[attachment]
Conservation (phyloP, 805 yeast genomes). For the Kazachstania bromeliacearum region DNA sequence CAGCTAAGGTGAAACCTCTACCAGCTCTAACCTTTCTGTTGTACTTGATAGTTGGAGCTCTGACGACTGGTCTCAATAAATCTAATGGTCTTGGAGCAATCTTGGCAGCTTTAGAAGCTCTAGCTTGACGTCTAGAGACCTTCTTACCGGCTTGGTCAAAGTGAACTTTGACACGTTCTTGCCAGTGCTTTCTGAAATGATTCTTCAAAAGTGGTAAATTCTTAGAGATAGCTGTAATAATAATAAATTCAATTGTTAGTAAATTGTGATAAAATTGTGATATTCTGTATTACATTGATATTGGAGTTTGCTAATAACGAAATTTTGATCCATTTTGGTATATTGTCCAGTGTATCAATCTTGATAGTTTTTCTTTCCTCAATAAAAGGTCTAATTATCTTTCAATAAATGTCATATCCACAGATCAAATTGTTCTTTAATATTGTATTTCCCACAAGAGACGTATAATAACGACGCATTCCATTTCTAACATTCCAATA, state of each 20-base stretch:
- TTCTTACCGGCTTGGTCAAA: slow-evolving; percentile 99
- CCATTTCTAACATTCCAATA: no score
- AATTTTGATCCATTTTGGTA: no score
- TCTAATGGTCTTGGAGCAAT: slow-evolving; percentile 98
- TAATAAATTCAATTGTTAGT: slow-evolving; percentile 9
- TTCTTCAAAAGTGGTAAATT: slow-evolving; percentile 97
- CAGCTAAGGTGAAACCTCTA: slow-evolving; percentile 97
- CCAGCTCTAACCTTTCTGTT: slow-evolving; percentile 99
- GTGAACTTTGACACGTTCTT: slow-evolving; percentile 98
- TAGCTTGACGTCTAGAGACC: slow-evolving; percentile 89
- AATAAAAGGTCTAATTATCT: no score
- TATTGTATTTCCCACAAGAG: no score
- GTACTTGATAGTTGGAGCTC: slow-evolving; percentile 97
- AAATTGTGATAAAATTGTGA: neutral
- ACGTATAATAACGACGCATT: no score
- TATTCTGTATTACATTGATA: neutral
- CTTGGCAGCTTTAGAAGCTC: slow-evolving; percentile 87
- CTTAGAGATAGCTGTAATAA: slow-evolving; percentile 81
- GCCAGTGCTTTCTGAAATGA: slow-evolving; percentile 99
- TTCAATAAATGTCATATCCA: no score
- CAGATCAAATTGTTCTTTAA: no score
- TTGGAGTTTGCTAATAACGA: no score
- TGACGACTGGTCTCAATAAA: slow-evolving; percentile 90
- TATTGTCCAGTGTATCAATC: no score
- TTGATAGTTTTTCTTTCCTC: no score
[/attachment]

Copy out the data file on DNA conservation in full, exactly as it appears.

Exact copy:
Conservation (phyloP, 805 yeast genomes). For the Kazachstania bromeliacearum region DNA sequence CAGCTAAGGTGAAACCTCTACCAGCTCTAACCTTTCTGTTGTACTTGATAGTTGGAGCTCTGACGACTGGTCTCAATAAATCTAATGGTCTTGGAGCAATCTTGGCAGCTTTAGAAGCTCTAGCTTGACGTCTAGAGACCTTCTTACCGGCTTGGTCAAAGTGAACTTTGACACGTTCTTGCCAGTGCTTTCTGAAATGATTCTTCAAAAGTGGTAAATTCTTAGAGATAGCTGTAATAATAATAAATTCAATTGTTAGTAAATTGTGATAAAATTGTGATATTCTGTATTACATTGATATTGGAGTTTGCTAATAACGAAATTTTGATCCATTTTGGTATATTGTCCAGTGTATCAATCTTGATAGTTTTTCTTTCCTCAATAAAAGGTCTAATTATCTTTCAATAAATGTCATATCCACAGATCAAATTGTTCTTTAATATTGTATTTCCCACAAGAGACGTATAATAACGACGCATTCCATTTCTAACATTCCAATA, state of each 20-base stretch:
- TTCTTACCGGCTTGGTCAAA: slow-evolving; percentile 99
- CCATTTCTAACATTCCAATA: no score
- AATTTTGATCCATTTTGGTA: no score
- TCTAATGGTCTTGGAGCAAT: slow-evolving; percentile 98
- TAATAAATTCAATTGTTAGT: slow-evolving; percentile 9
- TTCTTCAAAAGTGGTAAATT: slow-evolving; percentile 97
- CAGCTAAGGTGAAACCTCTA: slow-evolving; percentile 97
- CCAGCTCTAACCTTTCTGTT: slow-evolving; percentile 99
- GTGAACTTTGACACGTTCTT: slow-evolving; percentile 98
- TAGCTTGACGTCTAGAGACC: slow-evolving; percentile 89
- AATAAAAGGTCTAATTATCT: no score
- TATTGTATTTCCCACAAGAG: no score
- GTACTTGATAGTTGGAGCTC: slow-evolving; percentile 97
- AAATTGTGATAAAATTGTGA: neutral
- ACGTATAATAACGACGCATT: no score
- TATTCTGTATTACATTGATA: neutral
- CTTGGCAGCTTTAGAAGCTC: slow-evolving; percentile 87
- CTTAGAGATAGCTGTAATAA: slow-evolving; percentile 81
- GCCAGTGCTTTCTGAAATGA: slow-evolving; percentile 99
- TTCAATAAATGTCATATCCA: no score
- CAGATCAAATTGTTCTTTAA: no score
- TTGGAGTTTGCTAATAACGA: no score
- TGACGACTGGTCTCAATAAA: slow-evolving; percentile 90
- TATTGTCCAGTGTATCAATC: no score
- TTGATAGTTTTTCTTTCCTC: no score